Thursday, 13 March 2008

Time and liberty caps: Mushrooms conquer Chronos

A new study on the “Effects of varied doses of psilocybin ["magic mushrooms"] on time interval reproduction in human subjects” has been published in Neuroscience Letters, (Available online 9 February 2008) by Jiří Wackermann, and his team at University Hospital Zurich (which includes Franz X. Vollenweider).

According to an article on Wired Science Blog, which mistakenly referred to the lead author as a woman, psilocybin subjects had a perception of time moving much more slowly than those who took the lactose placebo. I published an exploratory article about psilocybin time perception a couple of years ago in Strange Attractor Journal 3 that came to the same conclusions, and more. The article - Liberté, légalité, éternité: Some notes on psychonautic misadventures in time - coincided with new legislation in the UK that criminalises the picking of psilocybin-containing mushrooms in the wild, surely a legal anachronism in terms of human rights.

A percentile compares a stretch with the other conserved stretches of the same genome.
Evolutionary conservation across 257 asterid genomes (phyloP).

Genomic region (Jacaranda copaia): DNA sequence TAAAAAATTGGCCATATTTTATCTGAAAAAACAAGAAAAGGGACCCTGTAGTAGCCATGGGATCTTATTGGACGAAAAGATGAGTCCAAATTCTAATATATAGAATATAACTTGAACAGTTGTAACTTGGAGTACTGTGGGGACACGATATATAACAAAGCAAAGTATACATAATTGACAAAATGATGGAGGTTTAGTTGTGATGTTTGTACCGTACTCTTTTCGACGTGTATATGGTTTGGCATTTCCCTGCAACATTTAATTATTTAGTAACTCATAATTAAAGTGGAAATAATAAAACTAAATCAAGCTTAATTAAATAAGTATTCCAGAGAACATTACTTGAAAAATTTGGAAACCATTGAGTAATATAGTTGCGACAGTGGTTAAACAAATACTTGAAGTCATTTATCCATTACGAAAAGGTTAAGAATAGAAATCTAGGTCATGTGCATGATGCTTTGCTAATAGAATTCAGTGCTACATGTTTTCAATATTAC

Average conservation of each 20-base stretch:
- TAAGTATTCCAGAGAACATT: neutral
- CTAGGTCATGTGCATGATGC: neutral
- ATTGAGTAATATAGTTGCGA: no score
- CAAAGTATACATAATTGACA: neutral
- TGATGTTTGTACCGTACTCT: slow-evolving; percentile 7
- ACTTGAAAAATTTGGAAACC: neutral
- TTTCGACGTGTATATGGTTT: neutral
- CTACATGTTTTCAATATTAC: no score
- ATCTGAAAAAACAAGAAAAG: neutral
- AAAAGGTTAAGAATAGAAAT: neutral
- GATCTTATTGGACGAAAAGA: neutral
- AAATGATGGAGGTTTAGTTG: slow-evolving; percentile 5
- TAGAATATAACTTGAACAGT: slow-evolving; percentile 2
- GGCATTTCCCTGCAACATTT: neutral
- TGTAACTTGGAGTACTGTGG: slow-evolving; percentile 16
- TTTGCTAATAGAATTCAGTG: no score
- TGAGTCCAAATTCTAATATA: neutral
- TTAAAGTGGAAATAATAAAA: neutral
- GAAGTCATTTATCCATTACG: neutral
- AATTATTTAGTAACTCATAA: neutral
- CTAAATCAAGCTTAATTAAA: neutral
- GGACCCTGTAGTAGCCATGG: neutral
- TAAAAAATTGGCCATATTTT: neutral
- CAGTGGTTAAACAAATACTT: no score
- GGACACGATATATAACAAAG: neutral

Jiří Wackermann, who was a man last time I saw him, has previously published papers in Neuroscience Letters including a study into EEG brain correlations in distant subjects, a relatively new type of parapsychological investigation into "anomalous distant communication" between humans (i.e., telepathy). Now that Wackermann is conducting psilocybin research I wonder whether he will be looking at parapsychopharmacological effects as well?